About Me
I'm a Melbourne boy, hailing from St Kilda with one ex, one current wife and four kids. Love the outdoors and making new discoveries. I cook a lot at home (cheers from wife) and do some preserving, mostly jams, pickles and fruit liqueurs. This is the diary of a cooking journey.

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Tuesday, January 16, 2007
Ouch!
I went fishing last Sunday and after a slow start finished up with a bag of flathead and King George whiting, two of the tastiest fish in our waters. Flatheads are a non-descript looking fish that lives and feeds on the bottom and as it name implies, its head is in fact flat, with eyes looking upwards. When you first catch one they look very harmless, but looks can be deceiving for on each gill cover are two razor sharp projections.

The flathead shakes and thrashes about when caught in order to drive one of the spikes into some part of you, usually your hand. Indeed it is a right of passage to be stung by a flathead at some stage in your fishing career. Some hold that there is some venom associated with the sting, but I'm not so sure. One thing that is sure is that when one gets you, the cut always bleeds profusely.

I haven't been got by a flathead in a long while and Sunday was no exception.

Last night when I got home, my wife D had blanched some chips in oil, that's the signal for fish 'n' chips. I asked her whether she wanted flathead or whiting and after some hesitation she asked for flathead. We like to cook it on the bone, it seems more succulent, but we do have to look out for the pesky rib bones, especially so with smaller fish. Most fish shops will remove the bones and sell you what is called a flathead tail, but a lot of meat is lost in the process and accordingly one pays quite a lot for them.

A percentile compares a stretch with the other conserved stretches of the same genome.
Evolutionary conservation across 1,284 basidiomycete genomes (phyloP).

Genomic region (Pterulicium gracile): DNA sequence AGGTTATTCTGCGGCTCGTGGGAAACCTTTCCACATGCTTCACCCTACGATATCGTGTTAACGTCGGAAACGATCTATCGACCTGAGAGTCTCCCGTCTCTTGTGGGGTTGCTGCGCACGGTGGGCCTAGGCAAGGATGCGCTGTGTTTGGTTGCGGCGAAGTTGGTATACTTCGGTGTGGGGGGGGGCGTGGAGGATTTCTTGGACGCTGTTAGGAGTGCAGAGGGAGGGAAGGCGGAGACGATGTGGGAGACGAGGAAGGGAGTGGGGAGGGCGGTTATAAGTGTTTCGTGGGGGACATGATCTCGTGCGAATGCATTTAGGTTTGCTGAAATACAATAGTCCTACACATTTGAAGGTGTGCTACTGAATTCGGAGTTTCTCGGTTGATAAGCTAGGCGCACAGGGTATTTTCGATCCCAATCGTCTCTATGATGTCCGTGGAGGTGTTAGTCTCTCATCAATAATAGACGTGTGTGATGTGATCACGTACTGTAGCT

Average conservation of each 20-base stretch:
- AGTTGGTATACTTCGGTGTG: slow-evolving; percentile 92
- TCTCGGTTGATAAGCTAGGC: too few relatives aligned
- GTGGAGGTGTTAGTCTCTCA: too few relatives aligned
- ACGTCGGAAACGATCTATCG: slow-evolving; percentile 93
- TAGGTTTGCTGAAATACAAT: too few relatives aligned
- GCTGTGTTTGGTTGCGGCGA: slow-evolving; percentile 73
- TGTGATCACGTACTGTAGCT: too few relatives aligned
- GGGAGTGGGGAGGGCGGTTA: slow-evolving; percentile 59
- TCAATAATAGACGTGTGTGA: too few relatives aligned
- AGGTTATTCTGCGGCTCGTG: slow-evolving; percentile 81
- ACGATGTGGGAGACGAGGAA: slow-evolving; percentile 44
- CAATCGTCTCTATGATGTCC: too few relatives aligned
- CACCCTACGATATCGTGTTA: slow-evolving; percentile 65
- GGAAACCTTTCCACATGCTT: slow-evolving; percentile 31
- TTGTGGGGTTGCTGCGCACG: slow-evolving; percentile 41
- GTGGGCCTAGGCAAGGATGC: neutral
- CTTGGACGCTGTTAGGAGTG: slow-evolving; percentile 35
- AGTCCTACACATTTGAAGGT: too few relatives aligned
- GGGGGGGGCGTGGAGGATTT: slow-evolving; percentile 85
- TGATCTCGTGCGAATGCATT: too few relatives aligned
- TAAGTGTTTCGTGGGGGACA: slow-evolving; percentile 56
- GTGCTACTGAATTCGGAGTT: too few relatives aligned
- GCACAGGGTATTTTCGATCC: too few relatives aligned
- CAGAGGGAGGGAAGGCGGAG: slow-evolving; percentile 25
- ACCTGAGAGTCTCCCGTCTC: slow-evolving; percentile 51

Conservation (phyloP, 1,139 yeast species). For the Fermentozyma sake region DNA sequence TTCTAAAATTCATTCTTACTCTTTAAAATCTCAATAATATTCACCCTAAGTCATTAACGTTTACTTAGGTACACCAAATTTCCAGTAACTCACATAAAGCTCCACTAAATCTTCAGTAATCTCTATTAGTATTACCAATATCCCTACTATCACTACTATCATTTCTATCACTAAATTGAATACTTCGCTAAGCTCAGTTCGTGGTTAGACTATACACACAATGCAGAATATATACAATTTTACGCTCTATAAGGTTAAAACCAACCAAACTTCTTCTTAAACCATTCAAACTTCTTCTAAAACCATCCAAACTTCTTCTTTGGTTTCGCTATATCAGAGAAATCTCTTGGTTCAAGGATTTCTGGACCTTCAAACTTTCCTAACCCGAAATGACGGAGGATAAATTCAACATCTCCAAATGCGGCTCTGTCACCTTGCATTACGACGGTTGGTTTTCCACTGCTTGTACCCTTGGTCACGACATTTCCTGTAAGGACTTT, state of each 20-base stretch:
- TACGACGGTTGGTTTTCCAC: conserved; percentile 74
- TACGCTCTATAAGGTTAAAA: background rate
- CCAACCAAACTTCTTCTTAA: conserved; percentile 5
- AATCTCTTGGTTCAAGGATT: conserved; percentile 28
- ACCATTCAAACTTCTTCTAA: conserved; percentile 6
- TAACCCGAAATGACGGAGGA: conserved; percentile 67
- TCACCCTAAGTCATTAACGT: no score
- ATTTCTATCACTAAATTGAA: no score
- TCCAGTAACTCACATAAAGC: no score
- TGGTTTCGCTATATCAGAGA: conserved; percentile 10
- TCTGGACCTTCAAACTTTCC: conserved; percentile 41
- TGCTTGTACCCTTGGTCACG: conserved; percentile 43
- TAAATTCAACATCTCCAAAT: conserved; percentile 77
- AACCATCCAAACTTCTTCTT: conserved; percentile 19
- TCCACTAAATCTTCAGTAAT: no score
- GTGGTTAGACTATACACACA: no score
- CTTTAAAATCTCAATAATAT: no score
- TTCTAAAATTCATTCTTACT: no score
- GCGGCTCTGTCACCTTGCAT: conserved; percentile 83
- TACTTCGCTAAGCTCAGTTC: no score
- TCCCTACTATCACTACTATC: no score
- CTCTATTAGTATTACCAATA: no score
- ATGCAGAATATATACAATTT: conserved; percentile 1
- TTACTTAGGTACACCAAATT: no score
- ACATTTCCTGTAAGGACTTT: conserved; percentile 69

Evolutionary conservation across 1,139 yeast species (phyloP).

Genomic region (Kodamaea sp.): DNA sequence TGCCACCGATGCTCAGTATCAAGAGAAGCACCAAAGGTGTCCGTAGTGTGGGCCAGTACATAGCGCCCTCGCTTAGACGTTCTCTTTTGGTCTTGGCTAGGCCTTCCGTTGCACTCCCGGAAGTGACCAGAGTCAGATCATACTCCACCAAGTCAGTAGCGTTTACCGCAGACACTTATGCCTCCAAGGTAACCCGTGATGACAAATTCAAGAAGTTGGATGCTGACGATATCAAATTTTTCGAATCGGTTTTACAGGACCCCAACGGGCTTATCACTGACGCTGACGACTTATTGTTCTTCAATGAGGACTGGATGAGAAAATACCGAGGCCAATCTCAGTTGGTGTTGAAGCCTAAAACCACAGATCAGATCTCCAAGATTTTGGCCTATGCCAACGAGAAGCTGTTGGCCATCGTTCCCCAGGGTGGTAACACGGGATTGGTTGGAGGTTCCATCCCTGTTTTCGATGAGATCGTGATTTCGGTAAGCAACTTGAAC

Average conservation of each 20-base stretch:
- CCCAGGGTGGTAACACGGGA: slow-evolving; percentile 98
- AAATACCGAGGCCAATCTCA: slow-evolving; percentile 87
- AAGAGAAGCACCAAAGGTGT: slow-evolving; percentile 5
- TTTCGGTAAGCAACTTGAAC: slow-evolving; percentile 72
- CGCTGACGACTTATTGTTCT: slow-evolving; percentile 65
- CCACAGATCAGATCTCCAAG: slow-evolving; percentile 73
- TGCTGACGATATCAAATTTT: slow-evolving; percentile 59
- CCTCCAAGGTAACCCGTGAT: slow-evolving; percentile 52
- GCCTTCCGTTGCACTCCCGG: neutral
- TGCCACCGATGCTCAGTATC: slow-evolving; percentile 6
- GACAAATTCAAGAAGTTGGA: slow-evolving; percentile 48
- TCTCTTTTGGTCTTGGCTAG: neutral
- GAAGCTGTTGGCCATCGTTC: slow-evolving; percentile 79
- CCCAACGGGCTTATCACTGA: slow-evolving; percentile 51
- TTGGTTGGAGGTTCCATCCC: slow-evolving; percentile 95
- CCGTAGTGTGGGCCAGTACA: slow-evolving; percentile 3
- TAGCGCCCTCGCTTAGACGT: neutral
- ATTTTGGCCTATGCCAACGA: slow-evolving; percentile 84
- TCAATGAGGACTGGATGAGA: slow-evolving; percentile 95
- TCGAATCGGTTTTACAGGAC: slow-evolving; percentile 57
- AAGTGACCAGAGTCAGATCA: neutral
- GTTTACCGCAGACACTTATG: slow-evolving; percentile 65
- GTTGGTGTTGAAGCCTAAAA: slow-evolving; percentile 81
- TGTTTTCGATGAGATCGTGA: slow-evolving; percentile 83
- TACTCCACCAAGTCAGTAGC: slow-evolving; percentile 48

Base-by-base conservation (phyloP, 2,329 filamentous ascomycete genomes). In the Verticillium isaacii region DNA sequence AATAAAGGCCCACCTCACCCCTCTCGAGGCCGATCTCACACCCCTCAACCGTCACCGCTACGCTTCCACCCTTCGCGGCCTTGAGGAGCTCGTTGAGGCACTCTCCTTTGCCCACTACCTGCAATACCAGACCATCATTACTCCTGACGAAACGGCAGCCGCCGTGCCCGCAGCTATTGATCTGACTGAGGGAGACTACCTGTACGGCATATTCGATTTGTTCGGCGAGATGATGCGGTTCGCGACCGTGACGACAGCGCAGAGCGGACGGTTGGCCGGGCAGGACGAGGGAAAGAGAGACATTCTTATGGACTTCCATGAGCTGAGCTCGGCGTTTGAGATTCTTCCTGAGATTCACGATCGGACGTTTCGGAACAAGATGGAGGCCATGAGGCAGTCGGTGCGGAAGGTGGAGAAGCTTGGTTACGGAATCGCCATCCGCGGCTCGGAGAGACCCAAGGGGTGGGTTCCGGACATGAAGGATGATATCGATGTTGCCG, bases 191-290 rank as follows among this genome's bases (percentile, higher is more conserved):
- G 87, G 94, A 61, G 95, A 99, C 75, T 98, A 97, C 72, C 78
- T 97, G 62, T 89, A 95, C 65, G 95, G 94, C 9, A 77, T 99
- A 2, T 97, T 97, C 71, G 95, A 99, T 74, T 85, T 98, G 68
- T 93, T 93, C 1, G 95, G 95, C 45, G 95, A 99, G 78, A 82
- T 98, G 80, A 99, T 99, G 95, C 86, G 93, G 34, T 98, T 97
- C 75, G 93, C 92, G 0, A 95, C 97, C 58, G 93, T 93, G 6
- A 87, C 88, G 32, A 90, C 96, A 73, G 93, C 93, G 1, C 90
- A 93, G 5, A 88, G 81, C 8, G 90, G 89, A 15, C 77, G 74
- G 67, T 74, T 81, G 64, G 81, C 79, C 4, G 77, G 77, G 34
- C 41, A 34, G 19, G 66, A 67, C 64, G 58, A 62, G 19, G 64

We clean our fish on the boat and leave the head on, one because it's the law, so that fisheries officers can check the legal size of your fish, and two because I like to make fish stock and flathead heads in particular make very good stock. All I had to do was detach the head from the body with my razor sharp filleting knife. Whenever I start a new kitchen chore with a knife, I always give it a few wipes across a steel, so I grabbed the steel from the knife block and started to give the blade a few licks. I have never in my almost fifty years ever cut myself honing a blade on the steel, but one must never say never. Somehow I managed to jab the point of the knife into the end of my index finger and a steady trickle of blood started flowing. Ever notice how a cut with a razor or sharp knife is relatively painless if not too deep, and the blood flows easily from the wound and doesn't seem to stop?

Like a flathead wound.

Well, my ruby red blood was streaming out and despite my best attempts continued to run. I needed to finish cutting the heads from the fish and as they needed rinsing a few spots of blood wouldn't matter, so I pressed on. Grabbing a fish by the head, I pushed the knife down into it and discovered that blood is an effective lubricant. My index finger slipped straight onto the spike on the gill cover and now there was a second wound weeping blood as fast as the first.

I couldn't believe it, the fish was well dead and it still got me.
 
  posted at 9:02 am
  3 comments



3 Comments:
At 1:04 pm, Blogger MyKitchenInHalfCups said...

The fates and the stars must have been aligned against you!

 
At 10:27 pm, Anonymous Ellie said...

Not to laugh at your pain, but that post is one of the most well written and funniest things I've read so far this year! Hope the wounds have healed by now :)

 
At 4:41 pm, Blogger neil said...

Hi tanna, knives and barbs were in me!

Hi ellie, thanks for that, fortunately it didn't hurt too much.

 

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